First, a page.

duminică, 7 martie 2021

Global multilateralism in the Conference on the future of Europe?

Exactly one year ago I had organized, together with Professor Vasile Pușcaș,  a debate in Brussels in which we made the connection between European political parties and the evolution of world governance.


Given that many impactful events have taken place over the last 12 months, and I am thinking in particular of the pandemic crisis and the American elections, I now return with a brief analysis of the current situation.


The new US president has returned to the responsible approach of the United States, and global issues are much more decently addressed now. An interesting narrative about fair multilateralism is emerging, and the European Union wants to play an active role there. The United States and the EU are hit by a pandemic and global crisis, and both their approaches and results are different. The United Nations has once again shown that the current organizational structure cannot cope with its complexity, so talking about the evolution of global governance is even more relevant.


European political parties, defined by its leaders as a "bridge between national and Brussels reality" (EPP), "an effective tool for global accountability" (Greens), want transnational issues to be addressed in global structures˝ (PES). However, if we analyze what events marked the European political parties in recent months, we noticed the struggle of the Hungarian Prime Minister Orban with the EPP and we observe a bud of cooperation between the Socialist Group in the European Parliament and the Global Progressive Alliance.


Due to ongoing restrictions, most European political parties have not been able to hold Congresses in the classic format, with virtually all major decisions therefore suspended. Even the debate on the future of Europe, scheduled to begin in May 2021, does not seem to animate party structures.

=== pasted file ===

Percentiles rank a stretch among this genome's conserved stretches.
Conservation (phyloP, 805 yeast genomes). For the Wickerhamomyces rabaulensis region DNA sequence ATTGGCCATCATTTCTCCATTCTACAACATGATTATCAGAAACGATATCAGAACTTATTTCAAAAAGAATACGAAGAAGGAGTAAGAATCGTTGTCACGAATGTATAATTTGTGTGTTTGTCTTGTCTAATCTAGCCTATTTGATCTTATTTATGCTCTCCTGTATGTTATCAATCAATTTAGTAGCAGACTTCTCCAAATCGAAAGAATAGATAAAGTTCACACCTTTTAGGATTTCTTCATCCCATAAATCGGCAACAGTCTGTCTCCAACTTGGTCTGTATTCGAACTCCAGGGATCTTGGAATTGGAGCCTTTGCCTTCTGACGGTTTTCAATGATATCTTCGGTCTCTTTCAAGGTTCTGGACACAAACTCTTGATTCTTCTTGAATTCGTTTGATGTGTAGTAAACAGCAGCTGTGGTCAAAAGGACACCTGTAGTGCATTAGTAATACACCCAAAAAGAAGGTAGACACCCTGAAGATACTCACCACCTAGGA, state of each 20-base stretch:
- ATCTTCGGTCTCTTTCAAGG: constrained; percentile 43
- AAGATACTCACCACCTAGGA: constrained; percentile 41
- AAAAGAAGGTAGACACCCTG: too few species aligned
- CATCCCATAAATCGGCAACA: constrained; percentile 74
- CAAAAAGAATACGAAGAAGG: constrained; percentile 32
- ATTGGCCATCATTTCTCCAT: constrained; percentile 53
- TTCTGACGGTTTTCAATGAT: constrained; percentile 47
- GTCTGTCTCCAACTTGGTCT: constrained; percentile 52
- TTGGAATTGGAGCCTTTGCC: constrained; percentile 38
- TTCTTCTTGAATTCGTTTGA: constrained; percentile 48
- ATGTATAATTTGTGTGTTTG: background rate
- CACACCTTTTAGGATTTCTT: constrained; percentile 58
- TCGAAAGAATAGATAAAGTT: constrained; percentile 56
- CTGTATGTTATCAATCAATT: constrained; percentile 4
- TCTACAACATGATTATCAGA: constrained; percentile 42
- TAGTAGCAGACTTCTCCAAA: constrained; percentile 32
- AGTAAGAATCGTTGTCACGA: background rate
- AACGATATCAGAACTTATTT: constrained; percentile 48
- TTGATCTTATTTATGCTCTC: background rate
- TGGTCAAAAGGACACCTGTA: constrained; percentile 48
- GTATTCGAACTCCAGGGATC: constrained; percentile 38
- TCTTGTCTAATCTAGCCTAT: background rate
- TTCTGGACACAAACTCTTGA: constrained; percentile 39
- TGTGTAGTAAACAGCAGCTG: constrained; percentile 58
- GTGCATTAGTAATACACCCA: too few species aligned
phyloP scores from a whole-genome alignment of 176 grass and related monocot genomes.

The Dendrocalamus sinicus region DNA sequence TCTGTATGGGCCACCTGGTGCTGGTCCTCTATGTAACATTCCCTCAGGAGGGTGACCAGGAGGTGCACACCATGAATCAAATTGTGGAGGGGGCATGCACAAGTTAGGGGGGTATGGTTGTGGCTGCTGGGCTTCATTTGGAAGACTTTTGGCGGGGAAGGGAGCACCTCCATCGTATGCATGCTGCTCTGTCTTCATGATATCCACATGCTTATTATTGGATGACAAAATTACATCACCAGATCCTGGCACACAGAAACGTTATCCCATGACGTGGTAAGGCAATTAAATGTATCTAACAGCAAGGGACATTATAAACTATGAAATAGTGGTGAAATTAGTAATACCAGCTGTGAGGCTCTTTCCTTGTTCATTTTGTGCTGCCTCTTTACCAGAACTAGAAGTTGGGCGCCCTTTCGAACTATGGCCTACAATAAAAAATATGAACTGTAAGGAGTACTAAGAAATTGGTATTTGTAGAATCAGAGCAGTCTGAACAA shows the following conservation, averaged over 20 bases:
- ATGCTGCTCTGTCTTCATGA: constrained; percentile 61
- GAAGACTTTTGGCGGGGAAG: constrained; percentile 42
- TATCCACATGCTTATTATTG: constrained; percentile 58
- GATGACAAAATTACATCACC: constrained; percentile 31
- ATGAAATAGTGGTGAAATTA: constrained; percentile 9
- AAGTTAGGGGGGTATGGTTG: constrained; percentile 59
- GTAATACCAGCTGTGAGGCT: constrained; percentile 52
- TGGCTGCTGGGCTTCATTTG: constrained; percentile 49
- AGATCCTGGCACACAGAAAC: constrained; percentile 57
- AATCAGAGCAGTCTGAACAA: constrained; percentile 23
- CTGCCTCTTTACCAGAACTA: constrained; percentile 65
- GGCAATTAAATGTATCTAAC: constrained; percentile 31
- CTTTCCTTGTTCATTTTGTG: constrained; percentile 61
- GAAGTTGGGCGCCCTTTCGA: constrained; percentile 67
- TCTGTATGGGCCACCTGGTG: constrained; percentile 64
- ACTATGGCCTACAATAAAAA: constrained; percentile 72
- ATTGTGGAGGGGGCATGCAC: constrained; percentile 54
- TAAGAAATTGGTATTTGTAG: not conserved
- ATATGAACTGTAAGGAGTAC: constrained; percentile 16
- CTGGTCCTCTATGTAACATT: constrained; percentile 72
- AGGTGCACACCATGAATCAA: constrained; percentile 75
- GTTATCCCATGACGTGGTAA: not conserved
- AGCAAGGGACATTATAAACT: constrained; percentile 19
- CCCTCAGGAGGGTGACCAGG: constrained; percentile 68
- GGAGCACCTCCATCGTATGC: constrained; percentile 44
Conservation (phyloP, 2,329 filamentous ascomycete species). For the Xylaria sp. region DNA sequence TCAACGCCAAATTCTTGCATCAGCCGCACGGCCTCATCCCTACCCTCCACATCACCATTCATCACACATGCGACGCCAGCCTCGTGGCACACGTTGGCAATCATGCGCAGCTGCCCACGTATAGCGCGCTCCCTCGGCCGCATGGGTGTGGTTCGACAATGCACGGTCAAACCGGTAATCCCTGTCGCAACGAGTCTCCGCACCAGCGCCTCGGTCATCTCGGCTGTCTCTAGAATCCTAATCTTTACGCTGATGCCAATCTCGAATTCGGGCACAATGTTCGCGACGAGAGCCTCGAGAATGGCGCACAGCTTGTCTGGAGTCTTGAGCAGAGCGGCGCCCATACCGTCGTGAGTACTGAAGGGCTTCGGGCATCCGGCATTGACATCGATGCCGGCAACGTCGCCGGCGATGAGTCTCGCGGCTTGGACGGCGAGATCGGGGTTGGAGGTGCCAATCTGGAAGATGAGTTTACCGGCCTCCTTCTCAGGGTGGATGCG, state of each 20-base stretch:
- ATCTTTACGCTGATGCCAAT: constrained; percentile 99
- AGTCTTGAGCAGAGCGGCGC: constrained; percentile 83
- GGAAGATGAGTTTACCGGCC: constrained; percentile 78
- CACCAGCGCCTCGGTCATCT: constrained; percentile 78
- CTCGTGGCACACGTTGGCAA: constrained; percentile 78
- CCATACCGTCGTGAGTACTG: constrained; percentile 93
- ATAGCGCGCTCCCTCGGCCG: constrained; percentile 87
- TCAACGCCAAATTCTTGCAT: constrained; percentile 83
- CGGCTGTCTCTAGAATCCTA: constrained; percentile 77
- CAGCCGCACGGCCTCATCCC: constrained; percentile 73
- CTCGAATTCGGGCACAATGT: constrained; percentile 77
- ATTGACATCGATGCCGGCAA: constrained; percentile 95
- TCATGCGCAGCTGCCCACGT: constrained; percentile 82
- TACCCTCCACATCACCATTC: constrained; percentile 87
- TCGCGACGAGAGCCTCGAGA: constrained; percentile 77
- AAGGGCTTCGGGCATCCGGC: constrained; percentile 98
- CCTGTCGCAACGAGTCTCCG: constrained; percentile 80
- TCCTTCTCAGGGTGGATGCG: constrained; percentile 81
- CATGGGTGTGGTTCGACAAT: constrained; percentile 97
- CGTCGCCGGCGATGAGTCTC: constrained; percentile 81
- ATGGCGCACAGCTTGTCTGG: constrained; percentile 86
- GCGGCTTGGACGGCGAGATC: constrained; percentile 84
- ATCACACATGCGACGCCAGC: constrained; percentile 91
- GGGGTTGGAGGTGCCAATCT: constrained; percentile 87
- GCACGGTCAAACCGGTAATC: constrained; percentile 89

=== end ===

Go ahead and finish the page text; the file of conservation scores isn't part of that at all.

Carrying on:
Often a new, external factor coagulates unexpected internal forces. The emergence of the anti-Corona movements, which has global political potential, may suggest that European parties are actively triggering international doctrinal movements. There are the necessary actors, we have the subject and only the vision of the leaders is still missing. If I am referring to the main European forces, it is interesting to find out the opinion of PES, EPP, Liberals or Greens on the evolution of global multilateralism and why not on the idea of ​​having a Global Parliament, inspired by the institutional construction of the European Parliament.


An integrated vision of the Conference on the Future of Europe is needed, by simultaneously addressing the 5 major European priorities: deepening European integration, European sovereignty, global multilateralism, greening and digitalisation.


Dan LUCA / Brussels






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